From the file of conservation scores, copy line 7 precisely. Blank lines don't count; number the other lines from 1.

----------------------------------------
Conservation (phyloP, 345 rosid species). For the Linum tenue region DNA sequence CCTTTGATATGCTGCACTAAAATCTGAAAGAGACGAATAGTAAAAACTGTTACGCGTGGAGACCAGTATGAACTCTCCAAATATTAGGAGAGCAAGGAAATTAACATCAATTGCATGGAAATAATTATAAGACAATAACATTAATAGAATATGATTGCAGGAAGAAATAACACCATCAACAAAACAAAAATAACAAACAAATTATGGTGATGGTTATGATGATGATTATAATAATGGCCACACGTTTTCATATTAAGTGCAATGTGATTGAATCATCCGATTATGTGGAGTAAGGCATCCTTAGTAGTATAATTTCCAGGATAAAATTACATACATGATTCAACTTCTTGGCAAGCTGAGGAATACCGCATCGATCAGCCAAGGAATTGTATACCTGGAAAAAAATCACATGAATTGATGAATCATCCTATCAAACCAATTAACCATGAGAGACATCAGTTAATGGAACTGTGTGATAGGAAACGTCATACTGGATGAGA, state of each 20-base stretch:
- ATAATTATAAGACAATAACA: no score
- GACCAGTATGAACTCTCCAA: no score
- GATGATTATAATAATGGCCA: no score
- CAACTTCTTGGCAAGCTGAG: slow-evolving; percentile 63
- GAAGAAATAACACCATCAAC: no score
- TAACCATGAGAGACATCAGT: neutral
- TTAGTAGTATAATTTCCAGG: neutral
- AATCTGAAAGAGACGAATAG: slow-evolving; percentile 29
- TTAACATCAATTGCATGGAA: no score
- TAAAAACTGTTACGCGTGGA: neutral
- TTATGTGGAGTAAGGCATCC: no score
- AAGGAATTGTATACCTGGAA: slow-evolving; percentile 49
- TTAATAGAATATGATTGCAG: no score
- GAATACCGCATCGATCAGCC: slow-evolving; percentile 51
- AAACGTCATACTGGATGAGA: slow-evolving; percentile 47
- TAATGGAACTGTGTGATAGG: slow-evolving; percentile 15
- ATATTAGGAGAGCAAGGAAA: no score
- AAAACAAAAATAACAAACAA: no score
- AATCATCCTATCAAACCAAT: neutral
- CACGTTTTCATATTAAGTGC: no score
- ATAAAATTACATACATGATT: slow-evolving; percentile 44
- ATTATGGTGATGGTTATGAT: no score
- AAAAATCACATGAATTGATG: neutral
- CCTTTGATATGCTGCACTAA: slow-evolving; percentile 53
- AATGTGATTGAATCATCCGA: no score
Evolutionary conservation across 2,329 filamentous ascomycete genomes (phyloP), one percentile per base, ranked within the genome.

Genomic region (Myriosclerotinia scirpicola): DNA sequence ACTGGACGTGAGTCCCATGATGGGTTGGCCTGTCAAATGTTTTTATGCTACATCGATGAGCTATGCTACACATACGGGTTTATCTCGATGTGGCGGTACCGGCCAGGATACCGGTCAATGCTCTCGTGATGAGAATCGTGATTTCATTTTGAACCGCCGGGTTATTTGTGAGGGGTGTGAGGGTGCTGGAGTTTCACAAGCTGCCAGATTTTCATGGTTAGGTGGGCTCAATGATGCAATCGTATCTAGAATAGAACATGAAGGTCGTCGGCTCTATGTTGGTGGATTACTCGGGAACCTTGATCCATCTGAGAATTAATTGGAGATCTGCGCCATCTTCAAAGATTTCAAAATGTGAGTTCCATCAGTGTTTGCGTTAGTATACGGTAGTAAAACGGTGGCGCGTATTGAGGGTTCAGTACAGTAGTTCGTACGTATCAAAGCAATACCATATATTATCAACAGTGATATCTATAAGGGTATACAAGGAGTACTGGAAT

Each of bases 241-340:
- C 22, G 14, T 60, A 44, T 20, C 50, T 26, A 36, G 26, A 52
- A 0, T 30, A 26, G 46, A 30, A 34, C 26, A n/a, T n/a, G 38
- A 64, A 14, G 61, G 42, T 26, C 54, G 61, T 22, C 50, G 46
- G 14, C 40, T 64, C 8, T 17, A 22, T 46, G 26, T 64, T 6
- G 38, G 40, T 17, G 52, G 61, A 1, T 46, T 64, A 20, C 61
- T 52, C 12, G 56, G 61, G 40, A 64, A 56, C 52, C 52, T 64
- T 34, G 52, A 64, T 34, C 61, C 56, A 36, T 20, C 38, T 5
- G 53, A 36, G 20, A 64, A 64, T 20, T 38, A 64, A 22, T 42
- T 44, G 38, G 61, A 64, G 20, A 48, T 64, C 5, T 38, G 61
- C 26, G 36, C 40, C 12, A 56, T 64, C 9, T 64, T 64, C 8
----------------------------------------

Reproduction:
- TAACCATGAGAGACATCAGT: neutral